PODCAST - Press sideways triangle below to listen
Feast of the Epiphany, Cycle A
Mercy Ridge Hermitage
January 5, 2020
Gifts and Givers; Gifts and Receivers
(Rev. Msgr.) Nicholas P. Amato
The Magi’s Gifts
Today’s gospel story is very familiar to us – we hear it every year at Christmastime.
We hear about these somewhat mysterious people called magi who come from some country east of Israel. They apparently are priests or recognized spiritual leaders in some other religion.
And they bring gifts to the newborn Jesus: gold, frankincense, and myrrh. These gifts are symbolic in two ways.
First, gold has long been considered as the most precious of all metals and so, in Jesus’ day, it was seen as an appropriate gift for a king. These magi are then recognizing Jesus as in some way a king – the King of the Jews, but more than that, the king of everyone on this earth.
This must be so because the magi themselves are not Jews. So, the gold symbolizes Jesus’ unique spiritual authority.
Then, the myrrh was a fragrant resin that came from a tree. It was used in making lotions or creams for the body and also in preparing the body of a deceased person for burial.
So, myrrh symbolizes the humanity of Jesus. He is human, like you and me.
And then, frankincense was a substance made from wood chips and fragrant oils. In Jesus’ day, it was used in the temple services and at times, we still use incense here at Mass to worship God.
This gift symbolizes that Jesus is divine. In fact, it expresses that in some amazing way he is God, here on earth, among us.
So, the gifts of the magi are symbolic because of what they represent about the newborn Jesus. But they are also symbolic because they speak of what the magi are giving to God.
The giving of their best material gifts to God symbolizes the giving of their best personal gift to God – the gift of themselves. We also see this giving of themselves in the time and energy they expend in finding the newborn Jesus.
These gifts of the magi recall for me our gifts here at Mass.
As we begin the Liturgy of the Eucharist, bread and wine are brought to the altar. These gifts are also symbolic in two ways.
First, they symbolize Jesus’ sacrifice of himself on the cross. Jesus gave us these gifts at the Last Supper and told us to use them as a way to remember what he did for us.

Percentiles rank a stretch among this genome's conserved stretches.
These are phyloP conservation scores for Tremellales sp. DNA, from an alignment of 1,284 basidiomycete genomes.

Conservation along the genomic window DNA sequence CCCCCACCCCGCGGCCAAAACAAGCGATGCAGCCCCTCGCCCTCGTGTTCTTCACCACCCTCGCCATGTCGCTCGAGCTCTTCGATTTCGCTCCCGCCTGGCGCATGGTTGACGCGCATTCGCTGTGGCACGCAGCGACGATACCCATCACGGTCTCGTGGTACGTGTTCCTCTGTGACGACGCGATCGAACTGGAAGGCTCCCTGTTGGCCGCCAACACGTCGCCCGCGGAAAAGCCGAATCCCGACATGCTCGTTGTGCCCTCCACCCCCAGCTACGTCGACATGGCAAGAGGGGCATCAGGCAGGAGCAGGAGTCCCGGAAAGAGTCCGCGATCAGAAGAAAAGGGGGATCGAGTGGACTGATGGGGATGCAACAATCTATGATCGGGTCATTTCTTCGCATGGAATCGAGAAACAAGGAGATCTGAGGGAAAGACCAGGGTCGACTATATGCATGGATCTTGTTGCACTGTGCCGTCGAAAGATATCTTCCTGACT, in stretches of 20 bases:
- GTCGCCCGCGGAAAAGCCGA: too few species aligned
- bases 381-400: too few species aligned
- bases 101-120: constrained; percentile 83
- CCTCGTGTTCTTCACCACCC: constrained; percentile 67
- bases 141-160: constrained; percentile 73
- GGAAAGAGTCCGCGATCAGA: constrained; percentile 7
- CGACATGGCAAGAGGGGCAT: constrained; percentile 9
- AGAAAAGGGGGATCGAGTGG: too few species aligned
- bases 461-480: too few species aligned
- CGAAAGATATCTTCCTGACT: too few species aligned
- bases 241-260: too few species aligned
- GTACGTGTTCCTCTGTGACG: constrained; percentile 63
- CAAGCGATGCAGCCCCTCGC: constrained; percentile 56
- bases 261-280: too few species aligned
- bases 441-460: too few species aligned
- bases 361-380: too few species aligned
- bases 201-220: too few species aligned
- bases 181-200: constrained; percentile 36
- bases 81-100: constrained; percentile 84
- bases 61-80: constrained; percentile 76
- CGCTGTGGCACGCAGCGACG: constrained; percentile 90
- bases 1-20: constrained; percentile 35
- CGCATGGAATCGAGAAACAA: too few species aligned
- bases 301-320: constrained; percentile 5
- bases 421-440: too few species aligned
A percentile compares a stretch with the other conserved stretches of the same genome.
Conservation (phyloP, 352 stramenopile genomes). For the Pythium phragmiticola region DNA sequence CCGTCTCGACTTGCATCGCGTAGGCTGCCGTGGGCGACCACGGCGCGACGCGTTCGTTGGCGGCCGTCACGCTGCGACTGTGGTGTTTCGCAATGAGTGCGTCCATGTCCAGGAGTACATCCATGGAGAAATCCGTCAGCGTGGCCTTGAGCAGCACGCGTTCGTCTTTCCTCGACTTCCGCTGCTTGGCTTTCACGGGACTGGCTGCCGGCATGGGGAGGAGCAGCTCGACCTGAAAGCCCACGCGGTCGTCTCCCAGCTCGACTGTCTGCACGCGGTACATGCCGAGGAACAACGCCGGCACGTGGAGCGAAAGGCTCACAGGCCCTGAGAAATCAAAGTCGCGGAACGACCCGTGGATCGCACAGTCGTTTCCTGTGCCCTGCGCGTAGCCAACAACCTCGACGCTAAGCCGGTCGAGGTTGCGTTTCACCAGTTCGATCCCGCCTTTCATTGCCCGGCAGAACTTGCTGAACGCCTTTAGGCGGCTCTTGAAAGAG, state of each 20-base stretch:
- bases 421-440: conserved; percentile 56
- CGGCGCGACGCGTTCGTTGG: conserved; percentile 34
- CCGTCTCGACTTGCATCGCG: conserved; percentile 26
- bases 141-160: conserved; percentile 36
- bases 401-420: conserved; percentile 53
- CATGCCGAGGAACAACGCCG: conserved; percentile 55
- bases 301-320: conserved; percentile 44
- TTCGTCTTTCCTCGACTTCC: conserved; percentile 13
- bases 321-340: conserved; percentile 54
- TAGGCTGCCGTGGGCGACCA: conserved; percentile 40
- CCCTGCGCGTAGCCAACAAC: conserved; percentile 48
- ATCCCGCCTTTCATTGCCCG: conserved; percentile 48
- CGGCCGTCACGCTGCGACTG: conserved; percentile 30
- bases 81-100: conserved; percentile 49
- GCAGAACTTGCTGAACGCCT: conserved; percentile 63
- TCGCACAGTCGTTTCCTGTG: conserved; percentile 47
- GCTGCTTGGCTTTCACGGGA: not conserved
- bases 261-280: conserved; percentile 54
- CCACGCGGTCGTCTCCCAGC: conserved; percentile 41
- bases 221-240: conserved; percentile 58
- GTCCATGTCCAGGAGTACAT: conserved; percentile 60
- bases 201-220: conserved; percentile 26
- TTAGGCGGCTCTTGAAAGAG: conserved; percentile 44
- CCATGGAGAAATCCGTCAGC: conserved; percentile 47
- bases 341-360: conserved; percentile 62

In fact, these gifts of bread and wine are even more than symbolic of Jesus. We believe that they actually become the body and blood of Christ himself.
And then, these gifts also symbolize the gift of ourselves to God. They symbolize that we, much like the magi, choose to God the very best that we have.
At this point in the Mass, we are to offer ourselves and our lives to God – how we live, how we relate to others, how we go about our jobs or our studies or household responsibilities, our goals and our sufferings and on it goes.
This is the underlying meaning of the words that the priest speaks soon after the bread and wine are presented at the altar. The priest says: “Pray, brothers and sisters, that my sacrifice and yours may be acceptable to God, the almighty Father.”
On one level, we are speaking of the sacrifice of Christ on the cross. But on another level, the words of the priest are a reminder that each of us makes our own gift or offering or sacrifice here.
That’s why the priest says: “Pray, that my sacrifice and yours may be acceptable…” The bread and wine also symbolize this giving of ourselves to God.
So, the gifts of the magi say something about who Jesus is and about who the magi are and what they are really giving.
In a similar way, our gifts of bread and wine here at Mass say something about Christ and Christ’s presence and also about who we are and what we are really giving to God. Let’s keep that in mind especially today as the bread and wine are brought to the altar.